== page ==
Next Step

Nothing really changed in my life as a result of my new understanding and belief until the next year, when I read a paperback novel belonging to my best friend. The author was Catherine Marshall, the daughter of one minister and wife of another, and the book was Christy. I loved this story of a young woman who courageously left her home to live among and serve strangers in what seemed like a completely different world from the one she had known as a society girl. This book changed my life, though in a way that I’m certain Mrs. Marshall never would have imagined: the mention in it of Christy’s reading her Bible was a radical new idea to me. I had never thought of the Bible as something that people read, and I became curious about what it might contain.

The same friend who had lent me Christy now lent me her Bible, convinced that my mother’s copy, the King James Version, would be too hard for me to understand. For some months I carried my friend’s Revised Standard Version (actually not very different from the King James after all) wherever I went, reading it whenever I had a few minutes. I began at the beginning with Genesis and continued all the way through Revelation.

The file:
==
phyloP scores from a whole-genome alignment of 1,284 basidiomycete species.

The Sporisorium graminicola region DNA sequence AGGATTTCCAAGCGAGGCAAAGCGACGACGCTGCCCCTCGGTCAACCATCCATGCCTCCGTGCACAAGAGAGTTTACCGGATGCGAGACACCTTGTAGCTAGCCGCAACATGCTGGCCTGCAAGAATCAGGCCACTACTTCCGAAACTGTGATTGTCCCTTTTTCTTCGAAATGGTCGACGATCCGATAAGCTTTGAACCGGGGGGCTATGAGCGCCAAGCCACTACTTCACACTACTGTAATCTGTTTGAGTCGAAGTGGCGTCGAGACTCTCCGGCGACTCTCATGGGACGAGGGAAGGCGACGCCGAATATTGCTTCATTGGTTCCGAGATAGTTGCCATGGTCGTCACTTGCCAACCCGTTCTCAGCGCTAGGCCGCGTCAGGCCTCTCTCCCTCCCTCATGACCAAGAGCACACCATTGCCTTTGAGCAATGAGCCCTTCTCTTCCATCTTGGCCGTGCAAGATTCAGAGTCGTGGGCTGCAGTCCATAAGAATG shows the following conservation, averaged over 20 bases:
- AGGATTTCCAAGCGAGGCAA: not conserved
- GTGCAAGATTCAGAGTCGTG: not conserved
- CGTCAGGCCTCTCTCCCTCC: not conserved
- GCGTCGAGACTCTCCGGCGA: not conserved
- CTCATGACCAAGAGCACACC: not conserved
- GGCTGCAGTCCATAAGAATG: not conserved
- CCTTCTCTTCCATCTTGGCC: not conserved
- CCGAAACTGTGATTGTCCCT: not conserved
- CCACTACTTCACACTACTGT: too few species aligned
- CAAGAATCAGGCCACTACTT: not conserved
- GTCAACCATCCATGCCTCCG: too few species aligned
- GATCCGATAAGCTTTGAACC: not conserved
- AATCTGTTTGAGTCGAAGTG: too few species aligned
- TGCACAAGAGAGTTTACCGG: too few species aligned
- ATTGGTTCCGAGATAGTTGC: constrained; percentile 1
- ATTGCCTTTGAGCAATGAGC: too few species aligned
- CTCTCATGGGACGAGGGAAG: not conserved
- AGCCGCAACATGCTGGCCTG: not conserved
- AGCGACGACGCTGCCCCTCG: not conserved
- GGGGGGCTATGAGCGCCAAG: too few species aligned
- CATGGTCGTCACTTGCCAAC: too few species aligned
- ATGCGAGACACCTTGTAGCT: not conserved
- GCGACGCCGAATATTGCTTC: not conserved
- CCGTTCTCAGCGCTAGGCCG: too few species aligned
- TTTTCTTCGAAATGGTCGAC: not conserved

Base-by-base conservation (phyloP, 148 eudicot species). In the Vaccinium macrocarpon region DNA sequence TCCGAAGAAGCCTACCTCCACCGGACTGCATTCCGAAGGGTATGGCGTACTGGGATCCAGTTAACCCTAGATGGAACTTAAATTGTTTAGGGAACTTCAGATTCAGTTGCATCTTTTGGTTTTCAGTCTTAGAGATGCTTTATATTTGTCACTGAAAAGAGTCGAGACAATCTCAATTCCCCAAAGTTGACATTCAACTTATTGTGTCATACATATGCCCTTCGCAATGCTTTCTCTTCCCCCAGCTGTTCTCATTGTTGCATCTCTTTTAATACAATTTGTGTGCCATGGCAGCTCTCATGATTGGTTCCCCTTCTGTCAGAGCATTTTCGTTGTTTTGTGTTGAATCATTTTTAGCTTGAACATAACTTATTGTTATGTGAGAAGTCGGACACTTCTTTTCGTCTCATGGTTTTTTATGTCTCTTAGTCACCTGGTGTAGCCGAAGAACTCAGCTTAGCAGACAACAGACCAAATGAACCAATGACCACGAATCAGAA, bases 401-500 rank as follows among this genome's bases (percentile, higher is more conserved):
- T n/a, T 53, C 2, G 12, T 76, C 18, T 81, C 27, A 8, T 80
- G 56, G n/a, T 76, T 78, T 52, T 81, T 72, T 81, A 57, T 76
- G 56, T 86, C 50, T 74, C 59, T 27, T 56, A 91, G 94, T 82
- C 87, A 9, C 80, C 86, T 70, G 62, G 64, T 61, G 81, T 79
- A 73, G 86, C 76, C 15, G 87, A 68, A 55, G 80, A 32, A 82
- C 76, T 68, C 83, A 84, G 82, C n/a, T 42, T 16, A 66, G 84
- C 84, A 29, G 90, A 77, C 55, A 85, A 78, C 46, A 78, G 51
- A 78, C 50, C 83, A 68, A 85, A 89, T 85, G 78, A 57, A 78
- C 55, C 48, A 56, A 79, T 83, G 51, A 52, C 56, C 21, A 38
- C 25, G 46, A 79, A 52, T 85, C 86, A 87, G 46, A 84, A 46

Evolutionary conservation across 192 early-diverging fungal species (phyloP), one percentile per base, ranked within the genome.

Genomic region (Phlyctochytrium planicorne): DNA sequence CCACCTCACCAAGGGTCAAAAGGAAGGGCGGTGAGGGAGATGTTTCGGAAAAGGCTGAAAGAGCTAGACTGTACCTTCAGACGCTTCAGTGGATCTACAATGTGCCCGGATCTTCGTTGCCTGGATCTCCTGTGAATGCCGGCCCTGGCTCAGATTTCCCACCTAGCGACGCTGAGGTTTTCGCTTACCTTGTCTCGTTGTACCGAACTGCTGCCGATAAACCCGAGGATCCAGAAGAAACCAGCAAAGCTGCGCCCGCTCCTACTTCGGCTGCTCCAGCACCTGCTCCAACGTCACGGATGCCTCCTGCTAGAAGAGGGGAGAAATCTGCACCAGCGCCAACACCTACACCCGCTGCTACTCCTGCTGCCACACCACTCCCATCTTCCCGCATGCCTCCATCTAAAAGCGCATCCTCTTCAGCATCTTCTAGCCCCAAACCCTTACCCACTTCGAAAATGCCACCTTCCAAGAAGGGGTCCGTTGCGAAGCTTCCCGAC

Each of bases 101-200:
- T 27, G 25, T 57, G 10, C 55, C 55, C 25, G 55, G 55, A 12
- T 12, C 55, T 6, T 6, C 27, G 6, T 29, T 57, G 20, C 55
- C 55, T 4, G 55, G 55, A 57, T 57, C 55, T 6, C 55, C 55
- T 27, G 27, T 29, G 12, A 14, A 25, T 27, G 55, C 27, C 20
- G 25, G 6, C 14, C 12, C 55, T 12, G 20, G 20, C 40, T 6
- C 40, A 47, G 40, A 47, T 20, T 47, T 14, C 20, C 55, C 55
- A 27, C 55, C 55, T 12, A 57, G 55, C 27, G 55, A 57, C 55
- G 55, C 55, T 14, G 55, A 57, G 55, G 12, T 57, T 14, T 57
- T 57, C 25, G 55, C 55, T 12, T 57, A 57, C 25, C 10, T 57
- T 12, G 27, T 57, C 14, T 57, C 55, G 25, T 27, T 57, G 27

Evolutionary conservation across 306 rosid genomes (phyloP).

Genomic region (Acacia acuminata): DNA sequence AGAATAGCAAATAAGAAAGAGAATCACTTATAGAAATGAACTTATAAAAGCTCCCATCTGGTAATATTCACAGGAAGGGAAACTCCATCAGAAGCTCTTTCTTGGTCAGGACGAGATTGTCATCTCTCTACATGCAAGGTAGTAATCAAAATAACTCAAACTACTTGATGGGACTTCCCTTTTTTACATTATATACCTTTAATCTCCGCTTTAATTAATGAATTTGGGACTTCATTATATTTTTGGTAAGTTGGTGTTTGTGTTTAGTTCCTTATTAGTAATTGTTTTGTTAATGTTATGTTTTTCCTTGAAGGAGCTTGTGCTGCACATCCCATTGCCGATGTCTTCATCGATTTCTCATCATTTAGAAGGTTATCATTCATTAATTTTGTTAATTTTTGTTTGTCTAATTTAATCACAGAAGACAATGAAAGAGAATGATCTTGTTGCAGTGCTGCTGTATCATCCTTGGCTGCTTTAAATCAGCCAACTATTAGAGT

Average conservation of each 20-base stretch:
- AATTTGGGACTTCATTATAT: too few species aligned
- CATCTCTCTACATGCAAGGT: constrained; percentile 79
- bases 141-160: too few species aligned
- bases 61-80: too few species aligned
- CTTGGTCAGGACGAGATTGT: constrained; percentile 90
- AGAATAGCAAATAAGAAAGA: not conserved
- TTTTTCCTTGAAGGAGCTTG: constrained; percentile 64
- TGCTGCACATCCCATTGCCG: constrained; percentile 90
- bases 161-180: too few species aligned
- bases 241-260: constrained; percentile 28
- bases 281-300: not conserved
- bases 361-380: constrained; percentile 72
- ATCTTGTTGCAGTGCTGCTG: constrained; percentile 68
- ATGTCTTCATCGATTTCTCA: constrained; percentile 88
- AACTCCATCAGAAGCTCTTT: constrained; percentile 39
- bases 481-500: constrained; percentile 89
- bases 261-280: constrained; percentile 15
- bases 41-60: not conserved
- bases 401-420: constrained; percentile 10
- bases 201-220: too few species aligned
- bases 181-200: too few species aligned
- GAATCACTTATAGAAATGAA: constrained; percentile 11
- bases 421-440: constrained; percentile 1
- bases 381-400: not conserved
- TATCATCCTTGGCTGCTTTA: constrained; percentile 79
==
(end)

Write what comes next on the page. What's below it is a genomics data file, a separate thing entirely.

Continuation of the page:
The summer between tenth and eleventh grade, I was taking my first college class at a community college. A girl in my Music Appreciation class noticed that I was carrying a Bible and asked me if I was a Christian. I told her that I didn’t know, as I was Jewish but believed in Jesus. Based on this information she informed me that I was a Christian and invited me to her church’s weekly Bible study for college students. I didn’t really want to go, but I had overheard her telling another girl how disappointed she was when someone else she had invited had refused to go, so I accepted her invitation. This was the second turning point in my spiritual life.

At the study I discovered that the Bible contained a wealth of information about God and what he wanted from me and for me, and I was way behind in learning it! I met other young people who had grown up in Christian homes and had been learning about God from the Bible all their lives, and I had a lot of catching up to do. As I was not yet old enough to drive, I engaged my mother’s willing service in driving me to a different Bible study every night of the week so that I might devour all the spiritual information I could as quickly as possible.

My spiritual appetite was insatiable, so my next move was to choose to attend a Christian college upon graduation. I selected Biola College (now Biola University) in La Mirada, California, and graduated in only three years.

Fast Forward